Lizabeth England, a member of ATESL's national leadership team, has
distinguished herself as an ESL professional who seeks to empower her
students and everyone around her through the language-learning process.
Dr. England shared insights from her experience in a recent ESL
Some Liz England links:
The American University in Cairo
New Professional Development Strategies (2001)
Promoting Effective Professional Development in English Language Teaching (1998)
Speaking of Business: High-Advanced Business (Tapestry series, Heinle & Heinle) (1995)
A Survey of Foreign Students in MA-TESOL Programs (1989)
U.S. Educated English Teachers Overseas: Ready or Not? (1988)
The Use of Basic Writing Materials in ESL Writing Classes (1984)
The Role of Integrative Motivation in English as a Second Language Learning Among a Group of Foreign Students in the United States (1982)
An ESL MiniConference Online interview
with Liz England:
What is your main ESL activity now? What are your
principal projects, and what is on the back burner?
Teacher education (MA TESOL); writing a book on English language teaching
in the Middle East. English for Occupational Purposes program design and
implementation. Keynote and workshops at the Saudi Association of Teachers
of English (SATE) conference. NAFSA's conference at the end of May. A week
of blessed vacation! Oh yes, and collecting food & supplies for Palestinians
trapped in the West Bank/Gaza.
How did you start your ESL career? Who influenced
your decision? What were some important formative
experiences in the early stages of your development?
I taught ESL to a group (family, four generations!) of Vietnamese refugees in
Madison, Wisconsin (The grandma told me that she was rich in VN !) but came
to the U.S. with "nothing in my hands" -- I was moved and touched by her and her
family). Formative experiences: graduate school at the University of Illinois,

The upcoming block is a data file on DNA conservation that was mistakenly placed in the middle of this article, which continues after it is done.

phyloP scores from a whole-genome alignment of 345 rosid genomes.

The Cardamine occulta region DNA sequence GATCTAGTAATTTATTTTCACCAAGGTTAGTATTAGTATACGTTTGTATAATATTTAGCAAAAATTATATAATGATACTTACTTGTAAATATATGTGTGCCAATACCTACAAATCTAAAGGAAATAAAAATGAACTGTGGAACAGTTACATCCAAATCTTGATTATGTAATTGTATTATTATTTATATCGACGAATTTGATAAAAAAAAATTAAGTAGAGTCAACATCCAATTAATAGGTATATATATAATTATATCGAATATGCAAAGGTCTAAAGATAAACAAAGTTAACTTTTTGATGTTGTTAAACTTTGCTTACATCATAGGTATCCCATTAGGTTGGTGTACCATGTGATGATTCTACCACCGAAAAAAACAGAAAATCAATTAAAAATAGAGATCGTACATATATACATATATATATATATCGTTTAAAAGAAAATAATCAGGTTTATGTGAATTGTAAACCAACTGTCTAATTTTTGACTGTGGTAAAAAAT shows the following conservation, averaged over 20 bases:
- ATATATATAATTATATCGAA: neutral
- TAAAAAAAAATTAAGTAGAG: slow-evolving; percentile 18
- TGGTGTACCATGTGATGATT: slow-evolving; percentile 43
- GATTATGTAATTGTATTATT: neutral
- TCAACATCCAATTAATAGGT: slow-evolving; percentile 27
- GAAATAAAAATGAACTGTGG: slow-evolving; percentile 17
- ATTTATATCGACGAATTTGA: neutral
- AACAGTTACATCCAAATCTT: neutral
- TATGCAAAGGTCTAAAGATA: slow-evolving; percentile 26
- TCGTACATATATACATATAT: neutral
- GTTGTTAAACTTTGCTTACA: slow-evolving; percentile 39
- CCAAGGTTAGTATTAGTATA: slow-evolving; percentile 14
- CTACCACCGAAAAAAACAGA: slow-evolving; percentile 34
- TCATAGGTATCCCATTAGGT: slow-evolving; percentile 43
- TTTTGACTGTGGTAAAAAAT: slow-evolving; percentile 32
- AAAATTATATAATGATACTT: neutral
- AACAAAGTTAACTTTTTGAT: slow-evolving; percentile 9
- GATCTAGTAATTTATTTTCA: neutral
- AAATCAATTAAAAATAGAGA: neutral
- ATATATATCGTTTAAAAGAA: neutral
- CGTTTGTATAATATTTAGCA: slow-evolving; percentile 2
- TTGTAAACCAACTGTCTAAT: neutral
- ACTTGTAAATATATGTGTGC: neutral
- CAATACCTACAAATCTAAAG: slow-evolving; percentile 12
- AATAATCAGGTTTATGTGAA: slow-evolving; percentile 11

Champaign-Urbana, where I was taught by some of the world's leaders in
our field and created friendships with them, as well as fellow grad students,
that have lasted for all these many (22!) years, in many, many cases. The
University of Illinois was a very special professional and academic environment
for TESOL'ers (in those days). I was blessed to have ended up there -- in the
middle of the cornfields! Finally, going to Egypt in 1984 (single mother, brand spanking
new Ph.D. in hand). Egypt changed my son's and my own lives in meaningful ways.
What are the four or five language/culture backgrounds
with which you are most familiar as a teacher? Which
ones are you familiar with from the perspective of a
language learner yourself? What insights have you
gained in how to meet the needs of English learners
from these cultures and language backgrounds?
Arabic speakers -- the answer is too long to put here. Come to a workshop
or read my book! As a learner and teacher of Arabic speakers in the U.S.
and in an Arabic-speaking context, I have learned so much about the culture
and language; also, I learned French as a foreign language in high school, college
and graduate school. I am especially fond of African French speakers and
less fond of France's French speakers.
If you had to give three pieces of advice to a
new ESL teacher, what would they be?
Get trained, get trained, get trained : ESL teachers need to be prepared.
They have a very important role in today's world, far greater a role than
most people realize. They cannot teach because they are native speakers.
They need training, high quality training, along with teaching experience.
What do you see as the most important issues
facing the ESL/EFL teaching profession today?
Saving the world from mass destruction and hatred. I know, this sounds like
a joke. I mean it. I live in Cairo, Egypt, where people of all nationalities are
trying hard to get along, to talk, to listen. English is a medium for international
peace. We need to get that word out. I am typing this message at the U.S.
consulate in Jeddah where I have just finished three days of a keynote
at the Professional Teachers' Association conference and workshops with
Ministry of Education teachers. I am further convinced that we (ESL professionals)
worldwide are in 'the driver's seat' for making the world work and work together.
In Sha'Allah, as they say here.
Interviewed by Robb Scott
2002 ESL MiniConference Online